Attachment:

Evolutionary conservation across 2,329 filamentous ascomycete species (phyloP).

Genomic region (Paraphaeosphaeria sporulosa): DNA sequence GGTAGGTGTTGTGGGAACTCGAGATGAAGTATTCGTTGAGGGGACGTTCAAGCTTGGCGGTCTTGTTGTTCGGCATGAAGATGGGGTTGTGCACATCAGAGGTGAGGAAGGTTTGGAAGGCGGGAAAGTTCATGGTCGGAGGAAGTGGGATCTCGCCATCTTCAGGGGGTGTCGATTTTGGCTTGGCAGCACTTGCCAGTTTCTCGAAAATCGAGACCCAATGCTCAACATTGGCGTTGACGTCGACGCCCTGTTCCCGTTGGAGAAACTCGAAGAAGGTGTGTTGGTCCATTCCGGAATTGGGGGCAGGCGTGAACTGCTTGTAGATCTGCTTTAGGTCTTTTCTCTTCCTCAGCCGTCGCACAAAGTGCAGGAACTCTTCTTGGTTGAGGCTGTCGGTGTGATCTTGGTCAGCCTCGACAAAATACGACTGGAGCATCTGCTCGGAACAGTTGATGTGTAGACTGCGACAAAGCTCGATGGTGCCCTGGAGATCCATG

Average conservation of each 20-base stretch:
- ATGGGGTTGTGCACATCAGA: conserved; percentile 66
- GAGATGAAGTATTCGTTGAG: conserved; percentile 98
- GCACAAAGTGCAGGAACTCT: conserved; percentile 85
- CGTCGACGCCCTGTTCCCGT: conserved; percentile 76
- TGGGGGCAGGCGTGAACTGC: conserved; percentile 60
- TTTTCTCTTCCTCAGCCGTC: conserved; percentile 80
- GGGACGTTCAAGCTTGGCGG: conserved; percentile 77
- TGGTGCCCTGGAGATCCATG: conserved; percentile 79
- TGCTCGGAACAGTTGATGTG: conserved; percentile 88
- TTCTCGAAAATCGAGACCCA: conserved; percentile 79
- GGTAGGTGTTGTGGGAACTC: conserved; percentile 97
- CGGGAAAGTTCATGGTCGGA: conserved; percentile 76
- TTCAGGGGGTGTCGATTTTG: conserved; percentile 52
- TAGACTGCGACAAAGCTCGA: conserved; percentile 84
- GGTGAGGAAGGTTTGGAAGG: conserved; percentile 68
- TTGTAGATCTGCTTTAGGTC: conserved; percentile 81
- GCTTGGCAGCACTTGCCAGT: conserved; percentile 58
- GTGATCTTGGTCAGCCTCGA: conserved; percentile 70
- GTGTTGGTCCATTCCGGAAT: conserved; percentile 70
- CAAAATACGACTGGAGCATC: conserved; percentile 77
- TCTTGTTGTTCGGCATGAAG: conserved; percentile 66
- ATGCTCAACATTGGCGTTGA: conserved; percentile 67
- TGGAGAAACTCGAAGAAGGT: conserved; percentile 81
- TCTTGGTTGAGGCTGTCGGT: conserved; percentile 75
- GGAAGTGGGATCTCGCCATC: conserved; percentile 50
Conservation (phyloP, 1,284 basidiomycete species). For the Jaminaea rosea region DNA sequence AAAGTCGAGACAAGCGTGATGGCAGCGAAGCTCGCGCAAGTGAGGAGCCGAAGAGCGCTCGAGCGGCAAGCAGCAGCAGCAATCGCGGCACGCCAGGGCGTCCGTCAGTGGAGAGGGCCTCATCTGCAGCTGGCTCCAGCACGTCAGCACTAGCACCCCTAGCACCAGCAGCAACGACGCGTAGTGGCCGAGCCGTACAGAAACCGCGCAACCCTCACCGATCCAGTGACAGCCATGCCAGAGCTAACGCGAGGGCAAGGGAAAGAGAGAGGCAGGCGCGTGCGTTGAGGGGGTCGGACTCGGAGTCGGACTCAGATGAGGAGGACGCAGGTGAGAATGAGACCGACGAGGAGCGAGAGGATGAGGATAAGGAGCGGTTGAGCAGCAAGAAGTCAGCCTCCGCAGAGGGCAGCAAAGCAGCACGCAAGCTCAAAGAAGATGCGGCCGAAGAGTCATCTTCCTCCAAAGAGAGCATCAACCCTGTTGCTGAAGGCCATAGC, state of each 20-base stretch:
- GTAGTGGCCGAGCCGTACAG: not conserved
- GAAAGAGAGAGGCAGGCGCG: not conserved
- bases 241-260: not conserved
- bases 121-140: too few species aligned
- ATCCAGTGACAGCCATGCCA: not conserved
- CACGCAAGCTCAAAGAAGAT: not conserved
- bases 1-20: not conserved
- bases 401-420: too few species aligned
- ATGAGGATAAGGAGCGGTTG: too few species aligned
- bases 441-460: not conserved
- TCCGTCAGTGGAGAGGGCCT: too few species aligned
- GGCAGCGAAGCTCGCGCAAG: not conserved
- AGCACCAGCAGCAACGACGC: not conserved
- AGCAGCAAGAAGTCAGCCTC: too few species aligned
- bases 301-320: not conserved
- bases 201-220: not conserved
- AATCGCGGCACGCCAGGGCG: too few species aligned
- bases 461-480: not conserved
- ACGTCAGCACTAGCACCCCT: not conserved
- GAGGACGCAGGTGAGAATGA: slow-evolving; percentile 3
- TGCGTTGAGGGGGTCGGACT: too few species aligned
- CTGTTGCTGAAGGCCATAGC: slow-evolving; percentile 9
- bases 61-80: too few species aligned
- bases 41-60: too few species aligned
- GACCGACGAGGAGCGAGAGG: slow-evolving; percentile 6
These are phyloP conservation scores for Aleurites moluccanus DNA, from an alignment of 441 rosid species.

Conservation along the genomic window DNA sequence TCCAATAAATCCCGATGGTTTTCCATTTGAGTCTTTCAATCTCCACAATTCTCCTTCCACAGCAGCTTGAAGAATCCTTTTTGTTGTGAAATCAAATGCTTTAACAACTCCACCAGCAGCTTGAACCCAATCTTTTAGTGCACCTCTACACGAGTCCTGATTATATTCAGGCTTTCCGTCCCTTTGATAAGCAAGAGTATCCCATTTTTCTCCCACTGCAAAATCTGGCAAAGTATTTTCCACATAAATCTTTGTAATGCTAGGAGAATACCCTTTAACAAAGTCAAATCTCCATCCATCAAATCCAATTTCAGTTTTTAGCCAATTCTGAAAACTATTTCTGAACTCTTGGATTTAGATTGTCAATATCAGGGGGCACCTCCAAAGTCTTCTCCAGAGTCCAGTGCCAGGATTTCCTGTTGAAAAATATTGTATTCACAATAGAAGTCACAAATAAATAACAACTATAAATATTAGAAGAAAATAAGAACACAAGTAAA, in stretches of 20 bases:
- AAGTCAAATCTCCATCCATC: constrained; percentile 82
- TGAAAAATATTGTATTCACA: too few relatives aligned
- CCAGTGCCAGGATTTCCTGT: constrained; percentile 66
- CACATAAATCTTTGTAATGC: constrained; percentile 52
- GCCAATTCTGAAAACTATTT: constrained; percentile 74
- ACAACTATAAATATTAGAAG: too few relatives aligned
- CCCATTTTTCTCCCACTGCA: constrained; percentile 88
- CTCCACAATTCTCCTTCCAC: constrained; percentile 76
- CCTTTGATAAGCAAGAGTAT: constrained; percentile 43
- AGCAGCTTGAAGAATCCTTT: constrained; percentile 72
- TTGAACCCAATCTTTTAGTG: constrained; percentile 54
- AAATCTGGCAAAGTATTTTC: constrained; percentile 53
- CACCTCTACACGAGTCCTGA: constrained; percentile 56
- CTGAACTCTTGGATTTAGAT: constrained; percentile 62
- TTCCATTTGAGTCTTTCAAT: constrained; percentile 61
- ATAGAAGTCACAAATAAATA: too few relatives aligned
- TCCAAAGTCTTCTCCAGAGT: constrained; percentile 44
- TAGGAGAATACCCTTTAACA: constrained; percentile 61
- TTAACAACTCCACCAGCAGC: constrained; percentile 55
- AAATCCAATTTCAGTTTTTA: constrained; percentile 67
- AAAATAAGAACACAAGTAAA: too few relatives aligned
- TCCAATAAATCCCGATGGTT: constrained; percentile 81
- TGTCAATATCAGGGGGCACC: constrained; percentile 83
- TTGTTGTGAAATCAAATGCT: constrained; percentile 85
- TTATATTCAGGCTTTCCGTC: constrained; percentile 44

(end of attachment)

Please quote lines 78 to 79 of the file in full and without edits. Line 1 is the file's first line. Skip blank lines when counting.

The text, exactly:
- TCCAATAAATCCCGATGGTT: constrained; percentile 81
- TGTCAATATCAGGGGGCACC: constrained; percentile 83